“The Artist of the Last Day,” a prose poem by Yves Bonnefoy—published in 1987 in Rue Traversière et autres récits en rêve—evokes an imminent end of the world provoked by a kind of deluge of images. “The world was going to end suddenly because—a voice seemed to prophesy—in a few weeks, in a few days, perhaps in a few hours, the number of images produced by humanity would have surpassed the number of living creatures.” Bonnefoy constructed an entire poetics—so articulated, ramified, and, as it were, systematic, that we could equally call it a philosophy—in which the notions of image, dream, illusion, and melancholy are attacked in the name of a quest for presence and simplicity. This text is one of the most beautiful instances of such a poetics; but the at least provisional defeat of the cause he championed has come to pass. The number of images has exceeded anything we could have imagined in 1987. The empire of the archive has planted its melancholy flag in the last bastions of the iconoclastic defenders of presence.
*Images were a luxury that demanded patience.
Leibniz stated the hypothesis of a “horizon of human knowledge” from which one can deduce the necessity of eternal return. He, as it were, toyed with this hypothesis without our being able to affirm that he made it his own. His reasoning was more or less as follows: Every event can give rise to a statement. And there exists a total number of statements that can be formed from the letters of the alphabet. No matter how large, such a number is well and truly finite, just as the staggering number of grains of sand in the desert is finite. In one text, Leibniz established the outer limit—the horizon—at 107300000000000, below which must lie the exact number of all possible statements. A day will therefore arrive when everything has been said, when it will no longer be possible to say anything that hasn’t already been said. Then, by virtue of the correspondence between deeds and words, no event will be able to take place that hasn’t already occurred as well. The world will have exhausted its stock of events. It will end, and begin again.
This immense finitude can be glimpsed in the permanent accumulation of signs registered at every instant by the internet while the world goes on turning, a record in which one finds deposited, in the form of alphabetic statements, even the smallest mental or emotional events that rise to the consciousness of hundreds of millions of individuals.
In Guy Debord’s The Society of the Spectacle, a critique of established political-economic systems—whether Soviet bureaucratic or liberal democratic—coexists with a pure philosophy, according to which the authenticity of life has to be reconquered in place of the images that have severed it from themselves. (Its fundamental premise bears an affinity with the thought of the Christian phenomenologist Michel Henry.) At the heart of this philosophy is a nostalgia for presence. “Everything that was directly experienced has withdrawn into a representation.” The images that have detached themselves from life reconstitute themselves as a separate world, which life can only gaze upon by rending its own unity. Debord associates these two dimensions, the political and the metaphysical: behind the self-dispossession that existence suffers, a monopolistic power is at work, manipulating the spectacular in order to maintain and expand itself. The powerful impression created by his book lies in the convergence of these two dimensions. This, in a certain way, is what gives the book its timeless lyricism, its stylistic alchemy. It elevates to the highest degree the nature of these struggles whose final motto is: negation of the spectacular negation of life; radical detachment from the world of detachment.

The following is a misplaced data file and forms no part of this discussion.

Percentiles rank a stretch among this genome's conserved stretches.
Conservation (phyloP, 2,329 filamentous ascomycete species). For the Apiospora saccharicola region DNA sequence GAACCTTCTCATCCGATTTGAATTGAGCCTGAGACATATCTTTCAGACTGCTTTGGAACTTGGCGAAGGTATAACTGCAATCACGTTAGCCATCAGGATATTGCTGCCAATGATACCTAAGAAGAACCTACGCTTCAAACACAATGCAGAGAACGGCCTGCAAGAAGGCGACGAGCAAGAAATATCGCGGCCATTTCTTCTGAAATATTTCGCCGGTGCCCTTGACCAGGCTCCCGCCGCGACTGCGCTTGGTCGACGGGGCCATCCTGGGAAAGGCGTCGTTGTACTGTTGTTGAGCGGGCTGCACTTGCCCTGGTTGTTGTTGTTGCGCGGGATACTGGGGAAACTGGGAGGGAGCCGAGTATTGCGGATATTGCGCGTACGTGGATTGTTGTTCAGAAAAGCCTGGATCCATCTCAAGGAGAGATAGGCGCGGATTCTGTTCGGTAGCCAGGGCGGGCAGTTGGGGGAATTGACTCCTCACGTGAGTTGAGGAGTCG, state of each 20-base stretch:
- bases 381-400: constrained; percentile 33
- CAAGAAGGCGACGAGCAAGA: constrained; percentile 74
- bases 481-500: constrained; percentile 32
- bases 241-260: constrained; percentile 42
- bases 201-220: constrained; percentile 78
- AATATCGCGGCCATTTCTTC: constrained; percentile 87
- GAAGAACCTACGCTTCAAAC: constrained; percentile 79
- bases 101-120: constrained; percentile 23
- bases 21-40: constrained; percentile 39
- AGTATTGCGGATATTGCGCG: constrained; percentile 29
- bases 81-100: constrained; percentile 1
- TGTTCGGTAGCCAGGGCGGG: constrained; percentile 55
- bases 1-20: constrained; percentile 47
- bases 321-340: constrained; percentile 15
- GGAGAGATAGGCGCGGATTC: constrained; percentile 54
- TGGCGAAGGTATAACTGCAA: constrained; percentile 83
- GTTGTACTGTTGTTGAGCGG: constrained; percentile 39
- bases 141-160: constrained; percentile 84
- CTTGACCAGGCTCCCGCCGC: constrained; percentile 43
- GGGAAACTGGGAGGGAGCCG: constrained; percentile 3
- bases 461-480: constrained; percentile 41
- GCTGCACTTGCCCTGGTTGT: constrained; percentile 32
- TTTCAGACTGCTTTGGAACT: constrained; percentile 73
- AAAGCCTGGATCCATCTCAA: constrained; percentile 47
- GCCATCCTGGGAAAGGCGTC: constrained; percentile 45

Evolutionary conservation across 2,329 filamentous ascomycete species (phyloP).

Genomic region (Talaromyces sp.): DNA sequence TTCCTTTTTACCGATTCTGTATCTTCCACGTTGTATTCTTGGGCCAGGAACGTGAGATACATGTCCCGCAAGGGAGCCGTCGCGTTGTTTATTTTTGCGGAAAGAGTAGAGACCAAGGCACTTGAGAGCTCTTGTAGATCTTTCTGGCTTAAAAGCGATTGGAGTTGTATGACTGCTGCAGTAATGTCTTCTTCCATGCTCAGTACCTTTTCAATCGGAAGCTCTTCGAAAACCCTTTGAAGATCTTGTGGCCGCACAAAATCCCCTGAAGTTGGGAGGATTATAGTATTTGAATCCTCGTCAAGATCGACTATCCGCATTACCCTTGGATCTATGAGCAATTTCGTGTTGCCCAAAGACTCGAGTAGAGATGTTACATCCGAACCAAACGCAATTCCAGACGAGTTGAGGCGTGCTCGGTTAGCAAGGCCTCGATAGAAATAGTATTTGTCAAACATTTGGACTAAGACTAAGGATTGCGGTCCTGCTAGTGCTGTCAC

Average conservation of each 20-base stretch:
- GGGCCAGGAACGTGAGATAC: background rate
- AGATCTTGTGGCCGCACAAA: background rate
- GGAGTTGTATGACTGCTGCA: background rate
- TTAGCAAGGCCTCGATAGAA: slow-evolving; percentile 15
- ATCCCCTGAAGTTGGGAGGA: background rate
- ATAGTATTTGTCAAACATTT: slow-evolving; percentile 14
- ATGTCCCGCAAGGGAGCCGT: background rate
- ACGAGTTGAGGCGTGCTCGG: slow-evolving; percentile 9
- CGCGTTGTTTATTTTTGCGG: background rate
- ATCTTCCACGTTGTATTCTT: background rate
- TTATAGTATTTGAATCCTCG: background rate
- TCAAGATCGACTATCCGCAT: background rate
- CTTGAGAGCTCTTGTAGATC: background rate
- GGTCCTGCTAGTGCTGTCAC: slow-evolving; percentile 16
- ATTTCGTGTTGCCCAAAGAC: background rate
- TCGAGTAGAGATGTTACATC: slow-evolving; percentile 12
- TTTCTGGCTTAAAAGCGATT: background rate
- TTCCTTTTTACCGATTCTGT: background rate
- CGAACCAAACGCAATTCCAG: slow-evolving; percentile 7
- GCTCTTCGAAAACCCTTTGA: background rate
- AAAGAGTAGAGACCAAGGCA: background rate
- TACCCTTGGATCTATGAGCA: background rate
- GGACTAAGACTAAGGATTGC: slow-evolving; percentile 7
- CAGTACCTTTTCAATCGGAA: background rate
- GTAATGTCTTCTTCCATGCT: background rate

The internet has split apart these two dimensions. It has increased the flow of images that duplicate life, but it has given each individual the power to emit them, thus breaking up the great spectacular monopolies. Debord died in 1994, the year in which the first internet providers appeared in France. We shall forever regret the loss of the new “commentaries upon the society of the spectacle” that he would surely have devoted to this technology as he sought to determine to what extent it has overthrown the paradigm that his critical thought opposed (as one cannot but assume is the case). As the spectacular monopolies were collapsing, the world of representation continued to expand while falling into disarray. Conspiracy theories were the first phase of a belief in liberty regained, the lever that toppled the transmission towers of institutional broadcasters. Debord spoke of the diffuse spectacle (liberal democratic) and the concentrated spectacle (Soviet). Perhaps we should invent the category of the esoteric spectacle (digital) in which life hands itself the mirror of a false reconciliation.